Postnatal depression is a depression that occurs after childbirth. It can occur at any time during the year after the baby is born and requires care as it is more serious than baby blues.
Postnatal depression affects 15-20% of new mothers. Of these, about 7% will experience significant symptoms of depression in the first three months after delivery; and 19% will experience mild to moderate symptoms.
Studies show that the rate of postnatal depression is generally higher three months after delivery and gradually decreases thereafter. The number of mothers with depressive symptoms without postnatal depression peaked in the period three to six months after delivery (about 41%).
Side note : signs of fatigue can be confused with depressive symptoms.
Postnatal depression requires immediate medical attention. While support from the spouse, friends, parents or support groups is essential, professional assistance is also required. Without treatment, depression can last a long time.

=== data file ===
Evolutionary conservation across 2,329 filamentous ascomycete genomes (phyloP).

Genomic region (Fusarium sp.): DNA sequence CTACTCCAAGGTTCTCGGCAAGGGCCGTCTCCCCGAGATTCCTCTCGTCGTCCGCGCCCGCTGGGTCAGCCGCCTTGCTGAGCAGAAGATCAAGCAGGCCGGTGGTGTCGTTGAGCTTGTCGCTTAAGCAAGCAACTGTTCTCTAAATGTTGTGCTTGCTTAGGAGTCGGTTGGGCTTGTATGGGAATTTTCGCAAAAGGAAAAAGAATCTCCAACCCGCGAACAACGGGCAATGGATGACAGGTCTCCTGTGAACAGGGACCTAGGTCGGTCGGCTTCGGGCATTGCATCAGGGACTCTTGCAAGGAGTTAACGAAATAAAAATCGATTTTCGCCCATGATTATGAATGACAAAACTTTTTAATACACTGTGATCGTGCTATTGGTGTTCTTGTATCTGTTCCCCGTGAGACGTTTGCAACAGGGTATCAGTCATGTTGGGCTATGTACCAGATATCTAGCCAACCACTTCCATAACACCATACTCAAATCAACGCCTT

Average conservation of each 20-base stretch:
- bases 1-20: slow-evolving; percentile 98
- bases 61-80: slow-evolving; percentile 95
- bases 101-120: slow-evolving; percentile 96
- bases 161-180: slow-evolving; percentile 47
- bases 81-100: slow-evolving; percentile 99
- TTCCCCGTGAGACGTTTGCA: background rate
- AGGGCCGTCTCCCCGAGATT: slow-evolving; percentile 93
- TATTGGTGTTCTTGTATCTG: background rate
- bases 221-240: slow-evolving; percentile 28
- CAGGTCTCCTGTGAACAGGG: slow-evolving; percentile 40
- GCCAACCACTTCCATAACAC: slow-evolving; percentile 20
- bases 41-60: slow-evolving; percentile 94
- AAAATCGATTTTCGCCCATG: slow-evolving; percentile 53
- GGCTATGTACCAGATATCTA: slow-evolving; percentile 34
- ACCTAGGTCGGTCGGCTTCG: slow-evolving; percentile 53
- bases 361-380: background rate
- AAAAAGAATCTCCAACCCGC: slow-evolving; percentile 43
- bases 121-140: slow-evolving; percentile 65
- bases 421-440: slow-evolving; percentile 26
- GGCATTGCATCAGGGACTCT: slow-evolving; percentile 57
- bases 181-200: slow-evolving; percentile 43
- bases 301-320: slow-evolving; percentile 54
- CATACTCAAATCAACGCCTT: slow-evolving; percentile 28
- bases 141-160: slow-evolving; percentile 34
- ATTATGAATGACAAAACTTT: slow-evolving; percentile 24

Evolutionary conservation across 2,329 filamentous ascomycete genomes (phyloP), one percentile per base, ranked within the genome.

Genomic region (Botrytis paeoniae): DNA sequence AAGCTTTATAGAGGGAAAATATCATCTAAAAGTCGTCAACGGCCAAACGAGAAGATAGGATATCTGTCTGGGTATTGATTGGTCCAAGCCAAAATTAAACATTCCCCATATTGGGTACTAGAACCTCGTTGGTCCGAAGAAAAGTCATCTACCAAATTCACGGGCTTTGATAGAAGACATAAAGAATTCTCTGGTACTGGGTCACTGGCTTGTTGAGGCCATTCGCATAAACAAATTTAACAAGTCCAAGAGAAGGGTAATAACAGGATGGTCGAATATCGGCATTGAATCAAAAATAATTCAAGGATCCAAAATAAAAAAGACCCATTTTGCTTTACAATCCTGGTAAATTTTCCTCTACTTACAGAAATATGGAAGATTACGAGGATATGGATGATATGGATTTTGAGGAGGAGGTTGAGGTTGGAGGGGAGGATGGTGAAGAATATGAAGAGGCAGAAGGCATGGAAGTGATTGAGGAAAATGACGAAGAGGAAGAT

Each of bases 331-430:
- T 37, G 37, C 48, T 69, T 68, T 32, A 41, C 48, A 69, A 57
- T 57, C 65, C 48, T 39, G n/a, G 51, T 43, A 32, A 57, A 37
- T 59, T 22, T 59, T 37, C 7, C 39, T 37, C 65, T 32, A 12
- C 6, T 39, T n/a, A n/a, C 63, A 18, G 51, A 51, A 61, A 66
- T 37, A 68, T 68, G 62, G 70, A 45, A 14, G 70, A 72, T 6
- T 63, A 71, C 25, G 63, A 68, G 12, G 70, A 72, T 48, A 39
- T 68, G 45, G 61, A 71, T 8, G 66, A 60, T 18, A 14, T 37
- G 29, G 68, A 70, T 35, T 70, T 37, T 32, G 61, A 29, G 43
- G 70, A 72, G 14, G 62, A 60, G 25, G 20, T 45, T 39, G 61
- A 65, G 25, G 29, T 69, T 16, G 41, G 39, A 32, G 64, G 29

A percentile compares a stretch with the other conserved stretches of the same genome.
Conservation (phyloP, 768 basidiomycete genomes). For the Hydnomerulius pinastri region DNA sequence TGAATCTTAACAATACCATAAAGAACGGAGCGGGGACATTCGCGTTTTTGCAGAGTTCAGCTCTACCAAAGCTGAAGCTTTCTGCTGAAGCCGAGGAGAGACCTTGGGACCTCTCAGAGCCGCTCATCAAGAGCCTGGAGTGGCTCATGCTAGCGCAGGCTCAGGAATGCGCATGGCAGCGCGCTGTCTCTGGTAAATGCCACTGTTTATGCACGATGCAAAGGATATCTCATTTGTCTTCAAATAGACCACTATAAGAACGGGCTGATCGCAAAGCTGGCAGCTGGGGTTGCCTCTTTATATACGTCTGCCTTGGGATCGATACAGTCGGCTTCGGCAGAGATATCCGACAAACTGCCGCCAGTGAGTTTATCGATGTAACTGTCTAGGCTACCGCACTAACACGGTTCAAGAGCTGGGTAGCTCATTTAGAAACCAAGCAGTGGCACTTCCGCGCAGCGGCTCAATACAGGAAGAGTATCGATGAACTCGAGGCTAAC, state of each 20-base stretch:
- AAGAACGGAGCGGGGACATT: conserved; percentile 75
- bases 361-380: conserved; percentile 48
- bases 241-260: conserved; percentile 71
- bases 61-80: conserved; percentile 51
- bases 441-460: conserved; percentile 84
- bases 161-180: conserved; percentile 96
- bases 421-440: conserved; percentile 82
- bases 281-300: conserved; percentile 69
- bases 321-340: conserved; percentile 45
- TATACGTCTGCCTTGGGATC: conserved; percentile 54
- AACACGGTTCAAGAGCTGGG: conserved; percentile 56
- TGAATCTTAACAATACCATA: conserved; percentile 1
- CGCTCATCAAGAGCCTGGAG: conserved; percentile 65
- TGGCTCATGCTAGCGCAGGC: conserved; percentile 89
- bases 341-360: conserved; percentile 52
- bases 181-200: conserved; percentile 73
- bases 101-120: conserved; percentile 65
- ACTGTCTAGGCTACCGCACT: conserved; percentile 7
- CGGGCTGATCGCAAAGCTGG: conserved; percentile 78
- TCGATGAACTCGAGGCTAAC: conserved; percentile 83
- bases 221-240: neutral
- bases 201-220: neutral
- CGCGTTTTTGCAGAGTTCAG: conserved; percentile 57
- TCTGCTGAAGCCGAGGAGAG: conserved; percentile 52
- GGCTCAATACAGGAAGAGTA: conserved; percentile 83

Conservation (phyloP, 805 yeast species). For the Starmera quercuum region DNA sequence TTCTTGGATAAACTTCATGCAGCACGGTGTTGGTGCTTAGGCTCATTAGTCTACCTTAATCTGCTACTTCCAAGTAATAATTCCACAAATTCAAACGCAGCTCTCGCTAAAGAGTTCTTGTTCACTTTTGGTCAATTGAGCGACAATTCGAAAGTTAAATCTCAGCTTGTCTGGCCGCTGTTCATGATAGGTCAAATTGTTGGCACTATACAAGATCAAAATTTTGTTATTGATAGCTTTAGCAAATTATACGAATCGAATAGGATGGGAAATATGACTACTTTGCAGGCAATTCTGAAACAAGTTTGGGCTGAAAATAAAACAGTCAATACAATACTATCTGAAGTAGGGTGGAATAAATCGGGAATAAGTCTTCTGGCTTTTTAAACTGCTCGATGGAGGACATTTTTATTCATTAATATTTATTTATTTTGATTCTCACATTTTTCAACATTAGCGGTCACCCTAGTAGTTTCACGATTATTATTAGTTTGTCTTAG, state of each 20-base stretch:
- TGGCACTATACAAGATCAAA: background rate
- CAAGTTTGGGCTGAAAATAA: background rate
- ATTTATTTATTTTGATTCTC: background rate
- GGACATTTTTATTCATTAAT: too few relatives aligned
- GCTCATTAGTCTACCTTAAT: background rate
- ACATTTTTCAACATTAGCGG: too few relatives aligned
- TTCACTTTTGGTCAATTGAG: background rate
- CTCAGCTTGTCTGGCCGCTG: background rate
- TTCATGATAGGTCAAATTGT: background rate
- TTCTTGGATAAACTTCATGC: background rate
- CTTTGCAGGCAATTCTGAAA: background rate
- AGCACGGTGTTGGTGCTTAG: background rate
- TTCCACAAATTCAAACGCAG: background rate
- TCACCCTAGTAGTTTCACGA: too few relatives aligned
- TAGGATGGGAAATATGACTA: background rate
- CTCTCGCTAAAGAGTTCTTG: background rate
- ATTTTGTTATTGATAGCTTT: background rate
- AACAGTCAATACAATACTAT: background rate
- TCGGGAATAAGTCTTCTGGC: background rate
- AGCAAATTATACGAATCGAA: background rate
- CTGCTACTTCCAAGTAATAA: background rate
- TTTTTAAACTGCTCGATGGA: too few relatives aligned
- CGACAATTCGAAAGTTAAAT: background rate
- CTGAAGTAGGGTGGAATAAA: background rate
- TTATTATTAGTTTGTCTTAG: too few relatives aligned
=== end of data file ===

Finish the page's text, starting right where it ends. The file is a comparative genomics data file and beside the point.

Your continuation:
Since treatment is most effective when postnatal depression is detected early, the mother or father who thinks they are suffering from it must talk to a health care professional (doctor, psychologist, clinical nurse…). The professional consulted will determine the appropriate treatment according to the extent of depressive symptoms and mental health problems present before pregnancy.
Psychotherapy may be considered for some parents, while others may also require antidepressants for a period of time. This will help the parent suffering from postnatal depression to smile again and fully enjoy their baby.